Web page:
The 2022 Southland slate features a new format during both the regular season and the conference tournament. Each Southland member will face a designated rival in a pair of home-and-home series, opening and closing the conference docket against the same opponent.

A new and improved version of the Southland tournament means the regular season will wrap up a week earlier than in the past and all eight teams qualifying. The No. 1 and No. 2-seeded teams will host bracket play at their home ballparks the weekend of May 19-22.

Bracket winners advance to a best 2-of-3 championship series, May 26-28, hosted by the highest remaining seed in the tournament.

“There are going to be roles and sometimes it’s hitting in the three-hole, driving guys in, and sometimes that role is coming off the bench,” Riser said. “Sometimes it’s being a left-handed matchup as the designated hitter and sometimes it’s being the setup guy that gets us to the closer. Just doing a good job of accepting whatever role they’re in will be a huge part of this. It is all about the team aspect, doing it together with energy, attitude and mental toughness. If we can do all that, I promised these guys a championship in the spring.”

Baseball season tickets and parking passes are currently on sale and may be purchased by contacting the Southeastern Athletics Ticket Office at (985) 549-5466. Office hours are 9 a.m. to 4 p.m. Monday-Thursday and 8 a.m. to 12 p.m. on Fridays.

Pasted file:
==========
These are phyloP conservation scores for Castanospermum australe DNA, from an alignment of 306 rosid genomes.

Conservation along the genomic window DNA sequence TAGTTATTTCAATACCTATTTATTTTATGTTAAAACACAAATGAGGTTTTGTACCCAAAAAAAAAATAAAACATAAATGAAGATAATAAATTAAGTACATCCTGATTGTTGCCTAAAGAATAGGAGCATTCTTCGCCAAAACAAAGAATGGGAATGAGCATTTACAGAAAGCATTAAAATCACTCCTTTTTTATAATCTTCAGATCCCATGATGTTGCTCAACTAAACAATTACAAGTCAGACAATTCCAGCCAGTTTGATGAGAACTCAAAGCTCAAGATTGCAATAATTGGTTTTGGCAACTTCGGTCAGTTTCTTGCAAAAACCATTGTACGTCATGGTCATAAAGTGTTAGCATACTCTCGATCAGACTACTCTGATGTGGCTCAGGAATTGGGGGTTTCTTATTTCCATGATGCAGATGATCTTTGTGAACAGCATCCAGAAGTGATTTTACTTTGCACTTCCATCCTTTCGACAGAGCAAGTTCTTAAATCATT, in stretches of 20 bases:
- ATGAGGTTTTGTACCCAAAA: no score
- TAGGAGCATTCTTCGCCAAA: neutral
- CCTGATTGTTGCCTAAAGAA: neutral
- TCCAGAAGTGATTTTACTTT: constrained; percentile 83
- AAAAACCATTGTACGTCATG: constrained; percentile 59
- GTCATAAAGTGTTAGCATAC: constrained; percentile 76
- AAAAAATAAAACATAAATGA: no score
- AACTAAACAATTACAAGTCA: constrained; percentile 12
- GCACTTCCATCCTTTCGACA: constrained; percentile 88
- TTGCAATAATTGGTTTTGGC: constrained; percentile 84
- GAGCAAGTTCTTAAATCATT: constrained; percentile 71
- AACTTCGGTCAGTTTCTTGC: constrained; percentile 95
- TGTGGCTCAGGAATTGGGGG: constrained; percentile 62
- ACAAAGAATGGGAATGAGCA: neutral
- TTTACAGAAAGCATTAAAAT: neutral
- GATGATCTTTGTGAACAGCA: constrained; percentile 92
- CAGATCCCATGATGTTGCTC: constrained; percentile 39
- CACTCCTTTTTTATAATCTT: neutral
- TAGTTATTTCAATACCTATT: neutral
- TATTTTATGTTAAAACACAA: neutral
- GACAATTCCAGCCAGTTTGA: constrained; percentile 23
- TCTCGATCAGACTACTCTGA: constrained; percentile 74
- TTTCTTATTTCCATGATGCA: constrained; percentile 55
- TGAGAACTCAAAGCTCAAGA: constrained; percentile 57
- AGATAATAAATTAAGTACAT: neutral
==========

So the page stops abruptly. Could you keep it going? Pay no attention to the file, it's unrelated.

Season ticket prices are $130 for general admission and $175 for reserved grandstand seating. A $250 family pass grants a family of four (two adults and two youth) general admission seating for every regular-season game. Parking passes cost $125 for general parking or $185 for a reserved spot.

Southeastern Athletics enforces a clear bag policy for all ticketed events. The policy mirrors safety precautions required for entrance to professional and collegiate sporting venues throughout the country. For more information on the clear bag policy, visit

Fans interested in becoming active supporters of the baseball program are encouraged to join the Diamond Club. Lion baseball alums are encouraged to join the exclusive S Club, which is restricted to Southeastern athletic letter winners.

All membership fees and donations to both the Diamond Club and S Club (baseball) are available for the exclusive use of the Southeastern baseball program. Membership information is available by contacting the Lion Athletics Association at or (985) 549-5091 or visiting

For more information on Lions Baseball, follow @LionUpBaseball or @MattRiser17 on Twitter, @LionUpBaseball on Instagram and Facebook, and subscribe to the SLUathletics YouTube channel.